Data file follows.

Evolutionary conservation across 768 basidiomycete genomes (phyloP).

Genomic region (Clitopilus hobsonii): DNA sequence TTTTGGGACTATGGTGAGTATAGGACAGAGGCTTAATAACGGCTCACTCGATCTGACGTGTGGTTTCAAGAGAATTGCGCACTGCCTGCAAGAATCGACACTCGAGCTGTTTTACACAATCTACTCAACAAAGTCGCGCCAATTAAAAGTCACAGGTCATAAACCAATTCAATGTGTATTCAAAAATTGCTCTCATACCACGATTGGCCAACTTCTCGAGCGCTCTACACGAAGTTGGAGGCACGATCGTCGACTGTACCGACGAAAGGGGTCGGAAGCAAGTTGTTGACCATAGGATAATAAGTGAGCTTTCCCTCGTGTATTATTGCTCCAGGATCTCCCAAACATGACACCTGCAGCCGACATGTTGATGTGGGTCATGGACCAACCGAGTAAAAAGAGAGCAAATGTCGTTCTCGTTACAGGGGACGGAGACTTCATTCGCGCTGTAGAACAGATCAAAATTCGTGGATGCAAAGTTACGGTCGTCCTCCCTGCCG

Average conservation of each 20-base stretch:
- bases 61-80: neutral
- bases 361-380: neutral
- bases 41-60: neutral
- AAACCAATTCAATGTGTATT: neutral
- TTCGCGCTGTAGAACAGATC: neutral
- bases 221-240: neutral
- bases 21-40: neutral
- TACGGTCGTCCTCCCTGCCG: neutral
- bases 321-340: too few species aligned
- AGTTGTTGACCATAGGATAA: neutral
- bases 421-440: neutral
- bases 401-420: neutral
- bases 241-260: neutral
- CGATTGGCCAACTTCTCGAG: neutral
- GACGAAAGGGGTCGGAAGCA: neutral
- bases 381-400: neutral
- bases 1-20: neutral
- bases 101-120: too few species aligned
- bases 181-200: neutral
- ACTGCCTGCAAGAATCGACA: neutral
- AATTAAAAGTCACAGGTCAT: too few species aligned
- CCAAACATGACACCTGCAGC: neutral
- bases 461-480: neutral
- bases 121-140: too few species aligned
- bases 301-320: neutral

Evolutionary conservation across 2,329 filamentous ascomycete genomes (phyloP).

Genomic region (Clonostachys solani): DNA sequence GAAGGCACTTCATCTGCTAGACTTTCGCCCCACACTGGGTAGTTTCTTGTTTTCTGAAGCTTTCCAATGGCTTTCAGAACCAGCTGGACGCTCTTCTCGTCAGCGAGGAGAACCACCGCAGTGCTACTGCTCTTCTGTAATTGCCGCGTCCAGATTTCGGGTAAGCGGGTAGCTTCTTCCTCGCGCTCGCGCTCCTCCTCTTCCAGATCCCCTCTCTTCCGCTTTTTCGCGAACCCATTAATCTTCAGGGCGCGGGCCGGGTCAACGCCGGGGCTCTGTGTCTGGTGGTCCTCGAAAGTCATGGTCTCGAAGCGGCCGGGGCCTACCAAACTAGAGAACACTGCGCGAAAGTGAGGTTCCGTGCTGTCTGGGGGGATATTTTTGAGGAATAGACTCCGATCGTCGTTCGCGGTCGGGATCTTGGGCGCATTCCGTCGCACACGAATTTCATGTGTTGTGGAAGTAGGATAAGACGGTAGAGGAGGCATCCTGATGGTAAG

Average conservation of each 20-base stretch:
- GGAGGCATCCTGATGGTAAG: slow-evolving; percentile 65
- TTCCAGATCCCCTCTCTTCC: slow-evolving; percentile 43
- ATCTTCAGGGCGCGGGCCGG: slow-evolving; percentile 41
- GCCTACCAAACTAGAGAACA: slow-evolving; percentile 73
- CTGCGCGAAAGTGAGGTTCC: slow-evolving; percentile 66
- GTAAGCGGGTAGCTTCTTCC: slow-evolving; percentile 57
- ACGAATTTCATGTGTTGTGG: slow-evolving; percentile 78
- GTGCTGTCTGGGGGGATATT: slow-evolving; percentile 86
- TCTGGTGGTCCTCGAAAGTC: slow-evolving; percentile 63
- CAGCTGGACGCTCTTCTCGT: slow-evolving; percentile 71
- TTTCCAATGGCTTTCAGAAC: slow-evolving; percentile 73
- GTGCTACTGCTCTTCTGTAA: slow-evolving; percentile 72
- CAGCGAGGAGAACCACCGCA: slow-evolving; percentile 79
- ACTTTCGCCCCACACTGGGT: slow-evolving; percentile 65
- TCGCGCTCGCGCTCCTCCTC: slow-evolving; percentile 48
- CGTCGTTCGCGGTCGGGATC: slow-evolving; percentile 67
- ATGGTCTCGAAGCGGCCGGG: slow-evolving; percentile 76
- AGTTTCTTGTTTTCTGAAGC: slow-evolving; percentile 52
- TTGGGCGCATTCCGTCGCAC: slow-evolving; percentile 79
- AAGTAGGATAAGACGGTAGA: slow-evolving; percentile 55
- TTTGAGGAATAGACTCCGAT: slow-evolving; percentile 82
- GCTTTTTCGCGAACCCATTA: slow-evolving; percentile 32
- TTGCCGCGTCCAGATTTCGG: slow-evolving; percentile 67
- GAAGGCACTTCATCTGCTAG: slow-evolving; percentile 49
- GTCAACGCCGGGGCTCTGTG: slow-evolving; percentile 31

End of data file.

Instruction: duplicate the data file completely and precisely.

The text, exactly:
Evolutionary conservation across 768 basidiomycete genomes (phyloP).

Genomic region (Clitopilus hobsonii): DNA sequence TTTTGGGACTATGGTGAGTATAGGACAGAGGCTTAATAACGGCTCACTCGATCTGACGTGTGGTTTCAAGAGAATTGCGCACTGCCTGCAAGAATCGACACTCGAGCTGTTTTACACAATCTACTCAACAAAGTCGCGCCAATTAAAAGTCACAGGTCATAAACCAATTCAATGTGTATTCAAAAATTGCTCTCATACCACGATTGGCCAACTTCTCGAGCGCTCTACACGAAGTTGGAGGCACGATCGTCGACTGTACCGACGAAAGGGGTCGGAAGCAAGTTGTTGACCATAGGATAATAAGTGAGCTTTCCCTCGTGTATTATTGCTCCAGGATCTCCCAAACATGACACCTGCAGCCGACATGTTGATGTGGGTCATGGACCAACCGAGTAAAAAGAGAGCAAATGTCGTTCTCGTTACAGGGGACGGAGACTTCATTCGCGCTGTAGAACAGATCAAAATTCGTGGATGCAAAGTTACGGTCGTCCTCCCTGCCG

Average conservation of each 20-base stretch:
- bases 61-80: neutral
- bases 361-380: neutral
- bases 41-60: neutral
- AAACCAATTCAATGTGTATT: neutral
- TTCGCGCTGTAGAACAGATC: neutral
- bases 221-240: neutral
- bases 21-40: neutral
- TACGGTCGTCCTCCCTGCCG: neutral
- bases 321-340: too few species aligned
- AGTTGTTGACCATAGGATAA: neutral
- bases 421-440: neutral
- bases 401-420: neutral
- bases 241-260: neutral
- CGATTGGCCAACTTCTCGAG: neutral
- GACGAAAGGGGTCGGAAGCA: neutral
- bases 381-400: neutral
- bases 1-20: neutral
- bases 101-120: too few species aligned
- bases 181-200: neutral
- ACTGCCTGCAAGAATCGACA: neutral
- AATTAAAAGTCACAGGTCAT: too few species aligned
- CCAAACATGACACCTGCAGC: neutral
- bases 461-480: neutral
- bases 121-140: too few species aligned
- bases 301-320: neutral

Evolutionary conservation across 2,329 filamentous ascomycete genomes (phyloP).

Genomic region (Clonostachys solani): DNA sequence GAAGGCACTTCATCTGCTAGACTTTCGCCCCACACTGGGTAGTTTCTTGTTTTCTGAAGCTTTCCAATGGCTTTCAGAACCAGCTGGACGCTCTTCTCGTCAGCGAGGAGAACCACCGCAGTGCTACTGCTCTTCTGTAATTGCCGCGTCCAGATTTCGGGTAAGCGGGTAGCTTCTTCCTCGCGCTCGCGCTCCTCCTCTTCCAGATCCCCTCTCTTCCGCTTTTTCGCGAACCCATTAATCTTCAGGGCGCGGGCCGGGTCAACGCCGGGGCTCTGTGTCTGGTGGTCCTCGAAAGTCATGGTCTCGAAGCGGCCGGGGCCTACCAAACTAGAGAACACTGCGCGAAAGTGAGGTTCCGTGCTGTCTGGGGGGATATTTTTGAGGAATAGACTCCGATCGTCGTTCGCGGTCGGGATCTTGGGCGCATTCCGTCGCACACGAATTTCATGTGTTGTGGAAGTAGGATAAGACGGTAGAGGAGGCATCCTGATGGTAAG

Average conservation of each 20-base stretch:
- GGAGGCATCCTGATGGTAAG: slow-evolving; percentile 65
- TTCCAGATCCCCTCTCTTCC: slow-evolving; percentile 43
- ATCTTCAGGGCGCGGGCCGG: slow-evolving; percentile 41
- GCCTACCAAACTAGAGAACA: slow-evolving; percentile 73
- CTGCGCGAAAGTGAGGTTCC: slow-evolving; percentile 66
- GTAAGCGGGTAGCTTCTTCC: slow-evolving; percentile 57
- ACGAATTTCATGTGTTGTGG: slow-evolving; percentile 78
- GTGCTGTCTGGGGGGATATT: slow-evolving; percentile 86
- TCTGGTGGTCCTCGAAAGTC: slow-evolving; percentile 63
- CAGCTGGACGCTCTTCTCGT: slow-evolving; percentile 71
- TTTCCAATGGCTTTCAGAAC: slow-evolving; percentile 73
- GTGCTACTGCTCTTCTGTAA: slow-evolving; percentile 72
- CAGCGAGGAGAACCACCGCA: slow-evolving; percentile 79
- ACTTTCGCCCCACACTGGGT: slow-evolving; percentile 65
- TCGCGCTCGCGCTCCTCCTC: slow-evolving; percentile 48
- CGTCGTTCGCGGTCGGGATC: slow-evolving; percentile 67
- ATGGTCTCGAAGCGGCCGGG: slow-evolving; percentile 76
- AGTTTCTTGTTTTCTGAAGC: slow-evolving; percentile 52
- TTGGGCGCATTCCGTCGCAC: slow-evolving; percentile 79
- AAGTAGGATAAGACGGTAGA: slow-evolving; percentile 55
- TTTGAGGAATAGACTCCGAT: slow-evolving; percentile 82
- GCTTTTTCGCGAACCCATTA: slow-evolving; percentile 32
- TTGCCGCGTCCAGATTTCGG: slow-evolving; percentile 67
- GAAGGCACTTCATCTGCTAG: slow-evolving; percentile 49
- GTCAACGCCGGGGCTCTGTG: slow-evolving; percentile 31